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Competition and intraguild predation between the braconid parasitoid Bracon hylobii and the entomopathogenic nematode Heterorhabditis downesi, natural enemies of the large pine weevil, Hylobius abietis

Published online by Cambridge University Press:  12 November 2008

A. Everard
Department of Biology and Institute of Bioengineering and Agroecology, National University of Ireland, Maynooth, Co. Kildare, Ireland
C.T. Griffin
Department of Biology and Institute of Bioengineering and Agroecology, National University of Ireland, Maynooth, Co. Kildare, Ireland
A.B. Dillon*
Department of Biology and Institute of Bioengineering and Agroecology, National University of Ireland, Maynooth, Co. Kildare, Ireland
*Author for correspondence Fax: +353 1 708 3845 E-mail:


In biological control programmes introduced natural enemies compete with indigenous enemies for hosts and may also engage in intraguild predation when two species competing for the same prey attack and consume one another. The large pine weevil, Hylobius abietis L. (Coleoptera: Curculionidae), is an important pest of coniferous reforestation in Europe. Among its natural enemies, the parasitoid Bracon hylobii Ratz. (Hymenoptera: Braconidae) and entomopathogenic nematodes have potential as biological control agents. Both parasitoid and nematodes target the weevil larvae and, hence, there is potential for competition or intraguild predation.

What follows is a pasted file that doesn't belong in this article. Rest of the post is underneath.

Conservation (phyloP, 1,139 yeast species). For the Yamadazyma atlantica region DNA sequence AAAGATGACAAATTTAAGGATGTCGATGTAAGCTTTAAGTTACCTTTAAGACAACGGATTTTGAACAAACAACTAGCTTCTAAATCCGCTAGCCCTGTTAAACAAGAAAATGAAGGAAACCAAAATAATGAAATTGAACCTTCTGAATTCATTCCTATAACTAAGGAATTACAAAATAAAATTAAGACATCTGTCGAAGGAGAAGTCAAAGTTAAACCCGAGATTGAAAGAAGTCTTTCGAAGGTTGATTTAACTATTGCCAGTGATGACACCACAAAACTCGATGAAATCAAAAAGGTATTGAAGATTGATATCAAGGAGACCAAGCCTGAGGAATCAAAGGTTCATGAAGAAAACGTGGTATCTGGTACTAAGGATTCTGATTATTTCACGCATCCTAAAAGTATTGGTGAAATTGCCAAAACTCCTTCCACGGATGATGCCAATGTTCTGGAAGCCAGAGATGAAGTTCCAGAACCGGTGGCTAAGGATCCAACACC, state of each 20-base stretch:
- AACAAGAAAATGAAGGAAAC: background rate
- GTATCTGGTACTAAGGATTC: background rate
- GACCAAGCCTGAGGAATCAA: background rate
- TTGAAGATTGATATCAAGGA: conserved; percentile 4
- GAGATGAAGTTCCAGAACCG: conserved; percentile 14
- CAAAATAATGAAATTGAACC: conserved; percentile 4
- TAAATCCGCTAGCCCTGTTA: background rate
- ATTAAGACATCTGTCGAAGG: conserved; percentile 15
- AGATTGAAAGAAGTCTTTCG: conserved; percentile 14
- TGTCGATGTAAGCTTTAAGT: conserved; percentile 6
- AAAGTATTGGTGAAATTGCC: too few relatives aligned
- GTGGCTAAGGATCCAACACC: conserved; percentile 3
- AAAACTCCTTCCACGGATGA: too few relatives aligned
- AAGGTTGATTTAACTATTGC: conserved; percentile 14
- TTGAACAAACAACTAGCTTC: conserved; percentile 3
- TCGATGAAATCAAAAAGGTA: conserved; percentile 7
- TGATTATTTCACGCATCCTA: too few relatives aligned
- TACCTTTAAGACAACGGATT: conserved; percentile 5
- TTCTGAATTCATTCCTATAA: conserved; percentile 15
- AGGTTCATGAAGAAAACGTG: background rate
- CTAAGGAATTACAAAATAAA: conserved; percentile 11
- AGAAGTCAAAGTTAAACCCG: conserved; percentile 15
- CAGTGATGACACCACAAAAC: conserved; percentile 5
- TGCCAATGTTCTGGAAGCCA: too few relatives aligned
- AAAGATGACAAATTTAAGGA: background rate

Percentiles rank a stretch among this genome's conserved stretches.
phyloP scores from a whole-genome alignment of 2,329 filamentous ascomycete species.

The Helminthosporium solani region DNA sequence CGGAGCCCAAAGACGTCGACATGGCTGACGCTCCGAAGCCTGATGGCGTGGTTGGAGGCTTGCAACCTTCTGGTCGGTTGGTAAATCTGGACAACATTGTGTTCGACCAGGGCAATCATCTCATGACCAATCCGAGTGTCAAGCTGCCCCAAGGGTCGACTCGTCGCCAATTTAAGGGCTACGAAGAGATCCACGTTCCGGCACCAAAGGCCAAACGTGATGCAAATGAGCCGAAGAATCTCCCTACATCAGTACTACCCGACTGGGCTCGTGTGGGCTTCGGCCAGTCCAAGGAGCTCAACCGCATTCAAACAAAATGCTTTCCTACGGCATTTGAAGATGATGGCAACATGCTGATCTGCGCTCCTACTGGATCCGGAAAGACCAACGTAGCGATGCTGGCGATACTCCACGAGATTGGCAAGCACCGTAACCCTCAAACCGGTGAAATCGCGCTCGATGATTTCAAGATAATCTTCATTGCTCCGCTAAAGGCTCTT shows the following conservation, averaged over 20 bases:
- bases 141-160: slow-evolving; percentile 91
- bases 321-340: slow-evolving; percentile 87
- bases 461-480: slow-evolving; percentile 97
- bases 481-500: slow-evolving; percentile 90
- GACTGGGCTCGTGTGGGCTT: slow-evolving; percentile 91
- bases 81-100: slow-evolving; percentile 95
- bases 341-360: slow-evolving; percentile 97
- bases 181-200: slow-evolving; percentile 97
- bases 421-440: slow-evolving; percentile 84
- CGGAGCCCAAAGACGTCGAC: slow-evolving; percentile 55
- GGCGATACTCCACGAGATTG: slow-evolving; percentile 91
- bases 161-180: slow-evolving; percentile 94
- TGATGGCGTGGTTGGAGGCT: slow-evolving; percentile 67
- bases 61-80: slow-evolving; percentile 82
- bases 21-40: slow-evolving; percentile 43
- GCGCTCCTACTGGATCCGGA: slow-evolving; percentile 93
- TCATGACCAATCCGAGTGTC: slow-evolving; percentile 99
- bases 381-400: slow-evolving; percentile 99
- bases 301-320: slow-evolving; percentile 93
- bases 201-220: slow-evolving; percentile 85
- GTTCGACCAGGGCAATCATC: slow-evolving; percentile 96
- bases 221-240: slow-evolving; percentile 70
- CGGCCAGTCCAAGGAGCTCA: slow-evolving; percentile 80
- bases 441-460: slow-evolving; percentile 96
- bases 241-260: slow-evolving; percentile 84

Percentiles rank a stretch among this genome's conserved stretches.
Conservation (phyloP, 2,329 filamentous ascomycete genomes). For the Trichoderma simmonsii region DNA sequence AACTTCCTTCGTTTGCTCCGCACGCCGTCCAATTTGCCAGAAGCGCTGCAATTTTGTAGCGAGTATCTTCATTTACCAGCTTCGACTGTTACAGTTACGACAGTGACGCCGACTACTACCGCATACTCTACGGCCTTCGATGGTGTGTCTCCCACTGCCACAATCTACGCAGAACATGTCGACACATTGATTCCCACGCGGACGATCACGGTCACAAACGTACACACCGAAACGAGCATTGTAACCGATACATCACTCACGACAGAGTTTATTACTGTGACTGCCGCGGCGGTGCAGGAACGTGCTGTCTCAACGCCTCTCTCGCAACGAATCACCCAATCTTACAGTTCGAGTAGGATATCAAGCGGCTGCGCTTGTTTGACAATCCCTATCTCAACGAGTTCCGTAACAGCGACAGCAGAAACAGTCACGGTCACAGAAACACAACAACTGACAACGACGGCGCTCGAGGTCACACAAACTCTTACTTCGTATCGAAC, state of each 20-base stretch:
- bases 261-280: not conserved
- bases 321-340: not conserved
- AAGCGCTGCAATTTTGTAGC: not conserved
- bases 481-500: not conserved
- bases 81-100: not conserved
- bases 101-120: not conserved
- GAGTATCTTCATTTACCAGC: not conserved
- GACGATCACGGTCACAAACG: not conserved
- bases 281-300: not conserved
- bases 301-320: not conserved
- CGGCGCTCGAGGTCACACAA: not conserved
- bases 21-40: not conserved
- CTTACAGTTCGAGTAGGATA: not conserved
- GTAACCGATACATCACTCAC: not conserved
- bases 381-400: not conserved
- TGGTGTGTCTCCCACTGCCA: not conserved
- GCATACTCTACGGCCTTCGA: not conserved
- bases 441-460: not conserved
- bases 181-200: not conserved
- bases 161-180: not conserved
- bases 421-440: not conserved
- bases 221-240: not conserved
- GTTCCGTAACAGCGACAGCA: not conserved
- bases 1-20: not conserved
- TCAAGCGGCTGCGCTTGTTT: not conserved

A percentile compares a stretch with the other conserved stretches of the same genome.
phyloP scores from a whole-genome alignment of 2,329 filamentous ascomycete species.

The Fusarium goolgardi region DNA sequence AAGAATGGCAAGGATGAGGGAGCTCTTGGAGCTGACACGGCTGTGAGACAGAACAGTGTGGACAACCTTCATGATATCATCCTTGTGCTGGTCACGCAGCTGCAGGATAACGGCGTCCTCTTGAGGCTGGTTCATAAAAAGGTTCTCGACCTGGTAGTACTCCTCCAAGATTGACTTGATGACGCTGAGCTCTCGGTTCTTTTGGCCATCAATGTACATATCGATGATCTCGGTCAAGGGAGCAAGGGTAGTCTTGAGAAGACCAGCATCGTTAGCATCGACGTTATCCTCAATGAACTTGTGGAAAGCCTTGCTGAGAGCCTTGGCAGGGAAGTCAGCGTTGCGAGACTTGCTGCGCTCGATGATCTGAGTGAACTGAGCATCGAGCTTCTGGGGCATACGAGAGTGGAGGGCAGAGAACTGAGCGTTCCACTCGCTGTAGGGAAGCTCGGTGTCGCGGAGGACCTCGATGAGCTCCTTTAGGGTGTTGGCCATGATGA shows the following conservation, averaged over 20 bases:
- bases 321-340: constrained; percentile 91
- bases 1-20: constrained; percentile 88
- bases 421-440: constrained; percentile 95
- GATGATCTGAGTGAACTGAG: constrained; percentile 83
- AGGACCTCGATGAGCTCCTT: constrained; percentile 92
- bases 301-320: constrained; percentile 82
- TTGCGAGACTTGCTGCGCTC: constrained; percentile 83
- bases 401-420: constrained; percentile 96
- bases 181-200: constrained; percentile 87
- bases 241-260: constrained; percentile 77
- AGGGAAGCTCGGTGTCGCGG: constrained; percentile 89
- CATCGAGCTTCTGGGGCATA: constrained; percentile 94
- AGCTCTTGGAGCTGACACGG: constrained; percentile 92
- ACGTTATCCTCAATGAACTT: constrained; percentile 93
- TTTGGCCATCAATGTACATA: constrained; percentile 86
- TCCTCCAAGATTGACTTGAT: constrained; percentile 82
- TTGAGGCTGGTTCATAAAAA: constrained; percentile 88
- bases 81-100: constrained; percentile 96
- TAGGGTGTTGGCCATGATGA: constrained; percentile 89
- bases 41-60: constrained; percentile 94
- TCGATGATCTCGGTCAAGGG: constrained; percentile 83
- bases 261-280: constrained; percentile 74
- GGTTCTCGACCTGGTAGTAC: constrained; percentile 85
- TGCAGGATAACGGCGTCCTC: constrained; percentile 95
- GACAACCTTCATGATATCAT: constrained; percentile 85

In this study, we examine the interaction of B. hylobii with the nematode Heterorhabditis downesi Stock, Griffin and Burnell (Nematode: Heterorhabditidae), testing the susceptibility of larvae, pupae and adults of B. hylobii to H. downesi and whether female parasitoids discriminate between nematode-infected and uninfected weevils for oviposition. In choice tests, when weevils were exposed to nematodes 1–7 days previously, no B. hylobii oviposited on nematode-infected weevil larvae. Up to 24 h, healthy weevils were twice as likely as nematode-infected ones to be used for oviposition. Bracon hylobii females did not adjust clutch size; nematode-infected hosts were either rejected or the parasitoid laid a full clutch of eggs on them.

When nematodes were applied to the parasitoid feeding on weevil larvae, the nematodes parasitized the parasitoid larvae, there was a reduction in cocoon formation and fewer cocoons eclosed. Eclosion rate was not reduced when nematodes were applied to fully formed cocoons, but nearly all of the emerging adults were killed by nematodes.

Research Paper
Copyright © 2008 Cambridge University Press

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